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Harts v. Berryhill

United States District Court, W.D. Washington, Seattle

May 17, 2018

CLANIAH HARTS, Plaintiff,
v.
NANCY A. BERRYHILL, Deputy Commissioner of Social Security for Operations, Defendant.

          ORDER RE: SOCIAL SECURITY DISABILITY APPEAL

          Mary Alice Theiler United States Magistrate Judge.

         Plaintiff Claniah Harts proceeds through counsel in her appeal of a final decision of the Commissioner of the Social Security Administration (Commissioner). The Commissioner denied plaintiff's application for Supplemental Security Income (SSI) after a hearing before an Administrative Law Judge (ALJ). Having considered the ALJ's decision, the administrative record (AR), and all memoranda of record, this matter is REMANDED for further proceedings.

         FACTS AND PROCEDURAL HISTORY

         Plaintiff was born on XXXX, 1970.[1] She completed some college-level courses and obtained a certificate, but has no past relevant work. (AR 38, 55-57.)

         Plaintiff protectively filed an application for SSI in November 2013, alleging disability beginning June 19, 2007. (AR 244.) Her application was denied initially and on reconsideration.

         On May 12, 2015, ALJ Cheri Filion held a hearing, taking testimony from plaintiff and a vocational expert (VE). (AR 46-95.) The ALJ also held a second hearing on October 20, 2015, taking testimony from plaintiff, a medical expert, and a VE. (AR 97-111.) On December 21, 2015, the ALJ issued a decision finding plaintiff not disabled since November 22, 2013, the protective filing date.[2] (AR 26-39.)

         Plaintiff timely appealed. The Appeals Council denied plaintiff's request for review on July 24, 2017 (AR 1-6), making the ALJ's decision the final decision of the Commissioner. Plaintiff appealed this final decision of the Commissioner to this Court.

         JURISDICTION

         The Court has jurisdiction to review the ALJ's decision pursuant to 42 U.S.C. § 405(g).

         DISCUSSION

         The Commissioner follows a five-step sequential evaluation process for determining whether a claimant is disabled. See 20 C.F.R. §§ 404.1520, 416.920 (2000). At step one, it must be determined whether the claimant is gainfully employed. The ALJ found plaintiff had not engaged in substantial gainful activity since the alleged onset date. At step two, it must be determined whether a claimant suffers from a severe impairment. The ALJ found plaintiff's osteoarthritis, asthma, anxiety disorder, affective disorder, and somatoform disorder severe. He found other impairments either not severe or not medically determinable. Step three asks whether a claimant's impairments meet or equal a listed impairment. The ALJ found plaintiff's impairments did not meet or equal the criteria of a listed impairment.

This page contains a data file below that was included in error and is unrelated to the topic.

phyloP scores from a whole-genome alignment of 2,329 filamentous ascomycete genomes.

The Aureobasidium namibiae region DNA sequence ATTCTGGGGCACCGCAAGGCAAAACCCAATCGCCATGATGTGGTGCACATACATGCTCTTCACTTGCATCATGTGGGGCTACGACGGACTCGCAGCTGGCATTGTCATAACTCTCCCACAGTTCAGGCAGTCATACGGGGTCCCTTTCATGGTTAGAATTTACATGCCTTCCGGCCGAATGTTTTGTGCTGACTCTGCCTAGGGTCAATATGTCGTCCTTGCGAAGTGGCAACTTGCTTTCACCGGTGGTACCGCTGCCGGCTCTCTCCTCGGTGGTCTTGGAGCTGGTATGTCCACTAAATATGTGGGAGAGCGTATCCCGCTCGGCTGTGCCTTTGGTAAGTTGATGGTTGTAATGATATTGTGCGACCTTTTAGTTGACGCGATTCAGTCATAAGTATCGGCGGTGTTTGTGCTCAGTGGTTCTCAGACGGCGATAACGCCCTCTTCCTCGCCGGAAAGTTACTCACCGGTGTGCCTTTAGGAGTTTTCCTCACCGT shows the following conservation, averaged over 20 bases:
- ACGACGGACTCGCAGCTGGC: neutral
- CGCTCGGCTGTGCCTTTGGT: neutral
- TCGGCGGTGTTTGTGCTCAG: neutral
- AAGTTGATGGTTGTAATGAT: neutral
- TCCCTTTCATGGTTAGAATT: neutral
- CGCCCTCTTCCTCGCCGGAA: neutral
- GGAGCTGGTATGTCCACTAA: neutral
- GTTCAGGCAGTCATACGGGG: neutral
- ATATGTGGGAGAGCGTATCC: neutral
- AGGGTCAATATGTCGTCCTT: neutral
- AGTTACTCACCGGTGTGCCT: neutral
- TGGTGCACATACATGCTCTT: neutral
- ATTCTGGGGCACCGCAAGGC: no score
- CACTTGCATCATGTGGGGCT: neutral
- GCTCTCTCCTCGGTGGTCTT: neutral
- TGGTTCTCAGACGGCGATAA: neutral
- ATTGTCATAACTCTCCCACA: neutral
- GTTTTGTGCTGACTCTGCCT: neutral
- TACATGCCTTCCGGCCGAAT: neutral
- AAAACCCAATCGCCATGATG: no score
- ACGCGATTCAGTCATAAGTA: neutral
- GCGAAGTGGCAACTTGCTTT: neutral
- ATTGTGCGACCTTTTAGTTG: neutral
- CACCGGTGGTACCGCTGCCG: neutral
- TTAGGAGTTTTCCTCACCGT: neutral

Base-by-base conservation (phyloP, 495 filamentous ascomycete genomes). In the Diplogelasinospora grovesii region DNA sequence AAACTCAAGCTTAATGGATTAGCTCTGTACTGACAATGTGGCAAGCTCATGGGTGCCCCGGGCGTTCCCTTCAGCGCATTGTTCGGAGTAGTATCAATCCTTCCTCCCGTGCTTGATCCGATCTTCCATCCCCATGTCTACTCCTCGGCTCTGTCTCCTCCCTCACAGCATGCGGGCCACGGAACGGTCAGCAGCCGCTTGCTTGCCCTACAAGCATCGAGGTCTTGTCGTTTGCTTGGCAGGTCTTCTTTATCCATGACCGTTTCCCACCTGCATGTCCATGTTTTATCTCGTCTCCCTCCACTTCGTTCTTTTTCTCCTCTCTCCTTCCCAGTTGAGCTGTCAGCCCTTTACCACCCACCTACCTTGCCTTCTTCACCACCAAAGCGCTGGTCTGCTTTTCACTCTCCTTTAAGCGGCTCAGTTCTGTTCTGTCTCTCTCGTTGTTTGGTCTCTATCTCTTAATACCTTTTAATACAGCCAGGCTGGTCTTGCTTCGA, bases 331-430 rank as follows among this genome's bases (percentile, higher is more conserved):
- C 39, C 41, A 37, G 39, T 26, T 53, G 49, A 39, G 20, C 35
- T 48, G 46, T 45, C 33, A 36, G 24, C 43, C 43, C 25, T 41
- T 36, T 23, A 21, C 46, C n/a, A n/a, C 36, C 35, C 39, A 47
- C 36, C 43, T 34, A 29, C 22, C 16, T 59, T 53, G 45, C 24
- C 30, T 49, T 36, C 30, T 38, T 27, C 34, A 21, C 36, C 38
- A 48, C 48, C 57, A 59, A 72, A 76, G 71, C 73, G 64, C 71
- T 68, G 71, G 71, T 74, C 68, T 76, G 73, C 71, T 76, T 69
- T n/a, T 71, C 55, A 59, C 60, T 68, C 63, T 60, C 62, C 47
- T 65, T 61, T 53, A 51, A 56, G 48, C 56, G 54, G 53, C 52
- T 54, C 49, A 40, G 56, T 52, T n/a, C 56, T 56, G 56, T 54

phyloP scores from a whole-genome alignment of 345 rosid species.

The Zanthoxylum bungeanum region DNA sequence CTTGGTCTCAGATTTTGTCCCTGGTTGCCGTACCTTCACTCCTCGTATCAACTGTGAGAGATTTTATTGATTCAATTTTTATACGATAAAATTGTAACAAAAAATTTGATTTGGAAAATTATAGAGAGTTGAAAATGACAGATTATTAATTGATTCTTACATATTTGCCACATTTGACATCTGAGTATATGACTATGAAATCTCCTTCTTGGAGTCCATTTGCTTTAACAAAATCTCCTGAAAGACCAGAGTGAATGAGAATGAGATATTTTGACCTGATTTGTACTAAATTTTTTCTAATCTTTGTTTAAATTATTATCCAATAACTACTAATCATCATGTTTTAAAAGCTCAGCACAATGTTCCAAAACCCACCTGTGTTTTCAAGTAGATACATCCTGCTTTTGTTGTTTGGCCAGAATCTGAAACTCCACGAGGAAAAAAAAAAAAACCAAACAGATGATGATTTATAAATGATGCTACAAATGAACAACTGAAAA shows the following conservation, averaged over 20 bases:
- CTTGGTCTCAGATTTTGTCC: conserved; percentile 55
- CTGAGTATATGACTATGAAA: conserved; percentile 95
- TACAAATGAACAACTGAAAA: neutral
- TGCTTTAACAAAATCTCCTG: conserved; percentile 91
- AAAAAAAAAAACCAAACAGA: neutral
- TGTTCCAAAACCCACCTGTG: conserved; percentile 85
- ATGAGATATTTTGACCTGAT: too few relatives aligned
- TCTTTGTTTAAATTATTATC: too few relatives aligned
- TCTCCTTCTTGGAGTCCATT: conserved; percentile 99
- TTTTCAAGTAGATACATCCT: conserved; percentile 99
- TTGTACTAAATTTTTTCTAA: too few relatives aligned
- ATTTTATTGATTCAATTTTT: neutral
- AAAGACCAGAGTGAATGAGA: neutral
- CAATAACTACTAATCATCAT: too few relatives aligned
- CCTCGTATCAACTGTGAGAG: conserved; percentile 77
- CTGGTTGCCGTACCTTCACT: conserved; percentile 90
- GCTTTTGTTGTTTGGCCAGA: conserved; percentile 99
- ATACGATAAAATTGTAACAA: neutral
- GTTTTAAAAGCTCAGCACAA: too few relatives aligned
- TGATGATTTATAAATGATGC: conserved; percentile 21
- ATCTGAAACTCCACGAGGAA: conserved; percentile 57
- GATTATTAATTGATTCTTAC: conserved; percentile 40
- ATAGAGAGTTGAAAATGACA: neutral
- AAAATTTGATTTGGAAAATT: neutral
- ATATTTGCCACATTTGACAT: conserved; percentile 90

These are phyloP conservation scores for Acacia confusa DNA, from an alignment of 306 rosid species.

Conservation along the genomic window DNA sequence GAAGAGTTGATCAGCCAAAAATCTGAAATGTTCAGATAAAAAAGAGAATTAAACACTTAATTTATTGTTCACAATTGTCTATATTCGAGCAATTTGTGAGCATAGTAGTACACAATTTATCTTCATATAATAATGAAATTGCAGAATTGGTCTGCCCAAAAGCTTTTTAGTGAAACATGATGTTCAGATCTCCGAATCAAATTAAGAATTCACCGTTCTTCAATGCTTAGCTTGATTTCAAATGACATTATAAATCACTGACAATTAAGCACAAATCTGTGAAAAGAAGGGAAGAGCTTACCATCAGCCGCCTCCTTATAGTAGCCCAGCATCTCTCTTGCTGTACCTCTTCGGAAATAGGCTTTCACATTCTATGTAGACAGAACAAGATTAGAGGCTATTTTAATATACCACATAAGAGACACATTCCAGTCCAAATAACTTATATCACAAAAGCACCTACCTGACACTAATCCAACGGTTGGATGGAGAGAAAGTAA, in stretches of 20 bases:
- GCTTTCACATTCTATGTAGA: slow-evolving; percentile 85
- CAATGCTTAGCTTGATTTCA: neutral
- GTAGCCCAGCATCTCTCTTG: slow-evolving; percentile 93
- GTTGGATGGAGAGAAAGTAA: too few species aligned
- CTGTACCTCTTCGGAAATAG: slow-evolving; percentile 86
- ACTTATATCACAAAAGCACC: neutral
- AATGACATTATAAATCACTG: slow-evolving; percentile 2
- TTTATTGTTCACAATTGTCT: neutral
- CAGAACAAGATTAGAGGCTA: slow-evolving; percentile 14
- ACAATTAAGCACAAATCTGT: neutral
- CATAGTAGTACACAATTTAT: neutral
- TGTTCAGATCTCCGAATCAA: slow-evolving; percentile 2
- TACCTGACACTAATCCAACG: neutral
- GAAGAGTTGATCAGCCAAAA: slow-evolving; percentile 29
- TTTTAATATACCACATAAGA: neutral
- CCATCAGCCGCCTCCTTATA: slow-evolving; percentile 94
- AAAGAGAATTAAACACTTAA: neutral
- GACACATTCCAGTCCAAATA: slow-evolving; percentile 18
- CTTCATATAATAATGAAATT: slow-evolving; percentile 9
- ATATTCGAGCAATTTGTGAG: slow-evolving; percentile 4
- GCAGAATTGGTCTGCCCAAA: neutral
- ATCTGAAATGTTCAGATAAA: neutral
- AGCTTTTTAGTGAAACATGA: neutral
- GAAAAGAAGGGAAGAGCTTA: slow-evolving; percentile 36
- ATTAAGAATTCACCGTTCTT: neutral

If a claimant's impairments do not meet or equal a listing, the Commissioner must assess residual functional capacity (RFC) and determine at step four whether the claimant has demonstrated an inability to perform past relevant work. The ALJ found plaintiff able to perform light work, with some additional limitations. Plaintiff can occasionally lift and carry twenty pounds and frequently lift and carry ten pounds; stand and/or walk and sit for six hours in an eight-hour workday; frequently crouch, kneel, or stoop and occasionally crawl and climb ramps and stairs; never climb ladders, ropes, or scaffolds; and must avoid concentrated exposure to extreme cold, extreme heat, vibrations, and hazards, and even moderate exposure to fumes, odors, dusts, gases and poor ventilation. Plaintiff can recall simple and detailed instructions and perform at least simple, repetitive tasks, and may benefit from additional time to adjust to workplace changes. Plaintiff had no past relevant work to consider at step four.

         If a claimant demonstrates an inability to perform past relevant work, or has no past relevant work, the burden shifts to the Commissioner to demonstrate at step five that the claimant retains the capacity to make an adjustment to work that exists in significant levels in the national economy. With VE assistance, the ALJ found plaintiff capable of performing other jobs, such as work as a marker, hotel/motel housekeeper, and semiconductor dye loader.

         This Court's review of the ALJ's decision is limited to whether the decision is in accordance with the law and the findings supported by substantial evidence in the record as a whole. See Penny v. Sullivan, 2 F.3d 953, 956 (9th Cir. 1993). Accord Marsh v. Colvin, 792 F.3d 1170, 1172 (9th Cir. 2015) (“We will set aside a denial of benefits only if the denial is unsupported by substantial evidence in the administrative record or is based on legal error.”) Substantial evidence means more than a scintilla, but less than a preponderance; it means such relevant evidence as a reasonable mind might accept as adequate to support a conclusion. Magallanes v. Bowen, 881 F.2d 747, 750 (9th Cir. 1989). If ...


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